For Cpl. (ret’d) Michael Hanlon, reliving the memories of peacekeeping missions like Operation Cavalier has become part of daily life since he created a Facebook group established to unite members of the 2nd Battalion Royal Canadian Regiment Battle Group that served in the former Yugoslavia between 1992 and 1993.
Operation Cavalier was Canada’s commitment towards the United Nations Protection Force (UNPROFORCE) that served in the former Yugoslavia after the outbreak of civil war and the ensuing genocide in the country. The goal of the operation was to provide humanitarian relief and aid to displaced civilians. But once the battle group arrived, like for many others serving in the area, the operation became much more than just peacekeeping.
“It became very political and fulfilling our mandates in the areas we were supposed to became quite a challenge,” said Hanlon who served two tours in Yugoslavia, one as part of Op. Cavalier and later returning in 1997 as part of a stabilization force.
The challenges were enhanced with the fighting factions distrusting the UNPROFORCE often believing the forces were there to spy or were supplying arms to the other side.
“They would get quite aggressive sometimes. There were combat situations from time-to-time,” said Hanlon.
Hanlon, who was then an 18-year-old private, says his time there was unlike anything else.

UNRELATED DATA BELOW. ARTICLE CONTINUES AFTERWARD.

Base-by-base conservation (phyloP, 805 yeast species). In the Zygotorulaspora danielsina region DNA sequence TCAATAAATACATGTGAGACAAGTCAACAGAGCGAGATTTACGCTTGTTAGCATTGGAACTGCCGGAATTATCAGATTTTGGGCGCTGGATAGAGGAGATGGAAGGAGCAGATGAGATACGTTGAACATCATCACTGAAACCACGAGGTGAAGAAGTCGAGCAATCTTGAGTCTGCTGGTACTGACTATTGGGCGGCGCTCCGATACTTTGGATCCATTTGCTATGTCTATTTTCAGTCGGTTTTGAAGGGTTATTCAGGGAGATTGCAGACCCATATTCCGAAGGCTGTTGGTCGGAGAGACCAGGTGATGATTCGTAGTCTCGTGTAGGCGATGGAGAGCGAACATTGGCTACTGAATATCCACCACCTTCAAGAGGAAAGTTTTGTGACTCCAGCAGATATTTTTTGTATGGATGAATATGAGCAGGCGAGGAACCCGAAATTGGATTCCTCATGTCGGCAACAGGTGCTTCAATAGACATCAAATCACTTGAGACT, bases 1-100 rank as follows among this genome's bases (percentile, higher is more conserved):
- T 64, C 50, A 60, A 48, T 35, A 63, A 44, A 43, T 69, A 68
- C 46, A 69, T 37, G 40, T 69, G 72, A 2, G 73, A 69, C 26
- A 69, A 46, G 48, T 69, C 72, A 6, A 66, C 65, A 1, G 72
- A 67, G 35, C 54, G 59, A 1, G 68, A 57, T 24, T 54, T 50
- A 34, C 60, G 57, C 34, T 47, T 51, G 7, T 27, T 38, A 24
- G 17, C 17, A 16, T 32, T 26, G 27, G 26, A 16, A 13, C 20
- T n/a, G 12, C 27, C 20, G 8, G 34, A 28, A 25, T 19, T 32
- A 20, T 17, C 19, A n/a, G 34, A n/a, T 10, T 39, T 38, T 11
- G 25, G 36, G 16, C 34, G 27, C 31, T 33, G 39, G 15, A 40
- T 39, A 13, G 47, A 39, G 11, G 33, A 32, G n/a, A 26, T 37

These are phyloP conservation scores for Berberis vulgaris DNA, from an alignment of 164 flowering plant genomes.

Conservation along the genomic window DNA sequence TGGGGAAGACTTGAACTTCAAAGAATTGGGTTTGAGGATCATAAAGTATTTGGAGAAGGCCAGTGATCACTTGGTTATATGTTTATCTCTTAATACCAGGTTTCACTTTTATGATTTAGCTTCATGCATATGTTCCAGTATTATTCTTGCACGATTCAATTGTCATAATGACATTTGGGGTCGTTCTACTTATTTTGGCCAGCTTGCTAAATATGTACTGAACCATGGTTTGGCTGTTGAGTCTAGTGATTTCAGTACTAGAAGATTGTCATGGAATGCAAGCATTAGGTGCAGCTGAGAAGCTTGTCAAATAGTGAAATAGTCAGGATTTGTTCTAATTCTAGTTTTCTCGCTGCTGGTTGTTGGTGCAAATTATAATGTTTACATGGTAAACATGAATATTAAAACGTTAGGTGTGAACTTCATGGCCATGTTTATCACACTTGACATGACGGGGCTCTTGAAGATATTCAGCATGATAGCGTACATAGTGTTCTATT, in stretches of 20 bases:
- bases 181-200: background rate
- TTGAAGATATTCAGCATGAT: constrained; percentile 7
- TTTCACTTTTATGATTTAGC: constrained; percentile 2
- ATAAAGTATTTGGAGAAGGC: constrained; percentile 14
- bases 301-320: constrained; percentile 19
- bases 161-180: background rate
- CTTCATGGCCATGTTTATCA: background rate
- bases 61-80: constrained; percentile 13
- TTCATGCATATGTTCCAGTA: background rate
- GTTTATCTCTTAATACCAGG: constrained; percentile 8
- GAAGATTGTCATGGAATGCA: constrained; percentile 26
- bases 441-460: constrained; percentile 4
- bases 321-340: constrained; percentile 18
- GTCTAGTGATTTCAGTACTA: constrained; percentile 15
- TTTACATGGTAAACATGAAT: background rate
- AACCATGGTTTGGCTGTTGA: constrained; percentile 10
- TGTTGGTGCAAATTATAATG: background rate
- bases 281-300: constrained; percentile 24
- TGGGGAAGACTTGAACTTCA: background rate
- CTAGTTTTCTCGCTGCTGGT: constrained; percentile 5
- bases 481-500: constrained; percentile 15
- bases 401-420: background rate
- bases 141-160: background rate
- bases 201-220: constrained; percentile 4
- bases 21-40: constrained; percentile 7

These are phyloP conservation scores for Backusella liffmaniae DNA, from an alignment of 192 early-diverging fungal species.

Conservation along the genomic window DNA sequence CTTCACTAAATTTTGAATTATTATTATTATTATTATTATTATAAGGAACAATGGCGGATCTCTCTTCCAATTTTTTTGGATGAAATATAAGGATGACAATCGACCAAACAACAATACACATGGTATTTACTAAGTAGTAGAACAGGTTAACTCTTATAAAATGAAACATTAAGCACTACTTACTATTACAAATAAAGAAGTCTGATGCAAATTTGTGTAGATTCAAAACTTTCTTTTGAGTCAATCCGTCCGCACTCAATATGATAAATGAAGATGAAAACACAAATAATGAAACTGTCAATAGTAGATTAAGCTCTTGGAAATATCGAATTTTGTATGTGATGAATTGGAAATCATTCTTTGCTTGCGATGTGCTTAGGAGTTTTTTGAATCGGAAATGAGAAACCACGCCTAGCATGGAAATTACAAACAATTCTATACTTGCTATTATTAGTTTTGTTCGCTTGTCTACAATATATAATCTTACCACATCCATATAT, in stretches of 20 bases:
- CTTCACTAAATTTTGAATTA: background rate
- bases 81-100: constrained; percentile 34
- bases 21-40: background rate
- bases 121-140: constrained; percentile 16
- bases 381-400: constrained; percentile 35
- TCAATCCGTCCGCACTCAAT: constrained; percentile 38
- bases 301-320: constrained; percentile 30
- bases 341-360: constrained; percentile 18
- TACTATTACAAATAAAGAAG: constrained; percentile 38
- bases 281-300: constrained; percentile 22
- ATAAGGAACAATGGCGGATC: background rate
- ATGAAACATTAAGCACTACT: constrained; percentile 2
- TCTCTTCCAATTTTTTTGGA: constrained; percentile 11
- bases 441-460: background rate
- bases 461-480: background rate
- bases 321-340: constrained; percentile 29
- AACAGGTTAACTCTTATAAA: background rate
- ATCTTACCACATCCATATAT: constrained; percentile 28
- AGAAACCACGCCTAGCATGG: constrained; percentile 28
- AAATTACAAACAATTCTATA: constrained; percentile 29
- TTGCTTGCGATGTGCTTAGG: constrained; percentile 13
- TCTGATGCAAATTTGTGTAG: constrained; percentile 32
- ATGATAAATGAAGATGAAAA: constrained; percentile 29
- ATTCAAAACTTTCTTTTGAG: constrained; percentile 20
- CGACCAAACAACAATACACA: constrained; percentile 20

“If I had to sum it up, in certain situations, it felt surreal. It didn’t feel real. You see things like that in the news, but when you were faced with those situations, it was quite surreal I must say,” noted Hanlon.
Hanlon retired from the infantry in 2003 but his experiences remained with him and earlier this year he decided to create a Facebook group for other Canadian Armed Forces (CAF) members that served in the former Yugoslavia at that time.
“My goal is to get guys to share their pictures, but then once I see everyone is more interested, which they already are, I’m going to ask for hardcore experiences from people and myself, and I’m going to turn those experiences into graphics that are shareable,” explained Hanlon.
The page has grown rapidly in the last few months with 151 people now part of it. Hanlon says people are sharing their pictures and stories and reconnecting with one another, in some cases for the first time in more than 20 years.
Hanlon also dug up an old diary he kept during that time for his Facebook group.
“I was surprised at how traumatic that diary was,” noted Hanlon.
The page has made an impact on many especially, Hanlon says, since that time and the people of those peacekeeping missions have been swept under the rug.
“It’s also important for these younger generations to see ‘wow these guys saw some stuff too.’ I think that’s at least part of the reason why guys like to share their stories and share their pictures and centralize the whole thing,” stated Hanlon.
To join the Facebook group or to learn more click here